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In a new study published in Biological Psychiatry, researchers found that stress contributes to a slower metabolism and boosted insulin levels. A team at Ohio State's Wexler Medical School surveyed 58 women about how stressful their days were before feeding them a high-fat meal nearing 1,000 calories. The researchers found that the women who reported having been stressed earlier in the day burned on average 104 fewer calories than those who reported no stress.
What's the Big Idea?
A report in Time gives details about how research was conducted:
The women then wore masks which were able to measure their metabolism by calculating inhaled and exhaled airflow of oxygen and carbon dioxide. The researchers also measured the women’s blood sugar, triglycerides (cholesterol), insulin and the stress hormone cortisol.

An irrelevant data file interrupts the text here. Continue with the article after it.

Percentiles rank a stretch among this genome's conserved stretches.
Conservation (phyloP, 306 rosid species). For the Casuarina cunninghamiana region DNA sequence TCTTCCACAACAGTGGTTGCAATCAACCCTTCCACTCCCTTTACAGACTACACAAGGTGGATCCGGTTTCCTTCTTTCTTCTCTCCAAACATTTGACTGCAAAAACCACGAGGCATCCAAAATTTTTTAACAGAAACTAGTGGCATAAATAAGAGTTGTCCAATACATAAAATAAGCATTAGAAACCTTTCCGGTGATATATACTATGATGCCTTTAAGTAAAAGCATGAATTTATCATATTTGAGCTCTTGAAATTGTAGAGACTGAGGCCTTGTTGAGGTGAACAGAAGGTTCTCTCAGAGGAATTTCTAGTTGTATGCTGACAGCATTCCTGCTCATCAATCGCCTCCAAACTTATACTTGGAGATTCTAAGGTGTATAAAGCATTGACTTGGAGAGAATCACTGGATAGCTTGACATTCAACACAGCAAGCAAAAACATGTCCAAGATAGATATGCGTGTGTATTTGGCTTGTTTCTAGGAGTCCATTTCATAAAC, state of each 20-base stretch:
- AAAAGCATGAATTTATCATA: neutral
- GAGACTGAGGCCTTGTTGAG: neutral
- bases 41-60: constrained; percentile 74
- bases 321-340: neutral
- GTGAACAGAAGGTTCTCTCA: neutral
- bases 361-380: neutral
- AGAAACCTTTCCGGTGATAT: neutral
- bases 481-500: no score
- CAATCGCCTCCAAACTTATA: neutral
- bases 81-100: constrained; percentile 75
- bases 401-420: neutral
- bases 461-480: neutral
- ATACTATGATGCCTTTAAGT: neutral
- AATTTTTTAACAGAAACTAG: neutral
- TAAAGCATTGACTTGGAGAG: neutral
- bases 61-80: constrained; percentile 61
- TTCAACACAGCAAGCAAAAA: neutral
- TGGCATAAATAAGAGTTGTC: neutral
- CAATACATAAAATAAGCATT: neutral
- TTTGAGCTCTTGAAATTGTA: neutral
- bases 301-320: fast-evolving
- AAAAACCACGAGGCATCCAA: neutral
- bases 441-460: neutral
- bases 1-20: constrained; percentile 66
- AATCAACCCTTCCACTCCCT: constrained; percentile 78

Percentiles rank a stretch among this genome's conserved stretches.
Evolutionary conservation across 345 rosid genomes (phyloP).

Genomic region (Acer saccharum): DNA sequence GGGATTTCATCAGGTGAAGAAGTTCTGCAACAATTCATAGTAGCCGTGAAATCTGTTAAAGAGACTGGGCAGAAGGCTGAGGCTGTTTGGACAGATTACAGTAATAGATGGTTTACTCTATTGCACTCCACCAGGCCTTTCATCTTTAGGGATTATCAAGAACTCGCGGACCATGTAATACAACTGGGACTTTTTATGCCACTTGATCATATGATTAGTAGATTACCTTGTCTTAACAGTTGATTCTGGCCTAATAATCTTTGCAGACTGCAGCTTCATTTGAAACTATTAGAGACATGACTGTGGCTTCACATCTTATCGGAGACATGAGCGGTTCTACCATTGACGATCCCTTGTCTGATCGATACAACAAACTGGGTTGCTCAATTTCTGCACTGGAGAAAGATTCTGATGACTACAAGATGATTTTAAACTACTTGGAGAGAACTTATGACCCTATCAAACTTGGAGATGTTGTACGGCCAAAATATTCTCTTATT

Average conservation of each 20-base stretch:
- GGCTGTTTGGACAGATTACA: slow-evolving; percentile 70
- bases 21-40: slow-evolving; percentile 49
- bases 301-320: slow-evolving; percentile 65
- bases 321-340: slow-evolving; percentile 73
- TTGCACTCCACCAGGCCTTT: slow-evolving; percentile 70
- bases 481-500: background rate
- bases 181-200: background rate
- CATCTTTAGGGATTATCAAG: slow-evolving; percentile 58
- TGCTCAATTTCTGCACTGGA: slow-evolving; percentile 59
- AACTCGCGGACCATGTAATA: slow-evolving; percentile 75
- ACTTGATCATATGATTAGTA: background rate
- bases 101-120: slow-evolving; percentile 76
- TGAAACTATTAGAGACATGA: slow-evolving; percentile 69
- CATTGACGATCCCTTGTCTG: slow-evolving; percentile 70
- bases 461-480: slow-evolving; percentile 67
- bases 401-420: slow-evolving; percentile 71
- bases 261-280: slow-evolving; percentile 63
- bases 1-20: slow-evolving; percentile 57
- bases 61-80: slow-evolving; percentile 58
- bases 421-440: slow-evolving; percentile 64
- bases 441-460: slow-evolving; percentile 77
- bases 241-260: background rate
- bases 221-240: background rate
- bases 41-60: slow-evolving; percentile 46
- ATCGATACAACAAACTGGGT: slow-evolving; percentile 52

The researchers concluded that stress' effect on the metabolism could equal up to 11 extra pounds of fat each year. Time notes that previous research indicates no real difference in the ways stress affects men's bodies.
So what's the solution to making sure you don't put on any undue weight? Try to reduce stress in any way possible. If you're the type of person who can't avoid stress, you need to avoid eating unhealthy meals at day's end.
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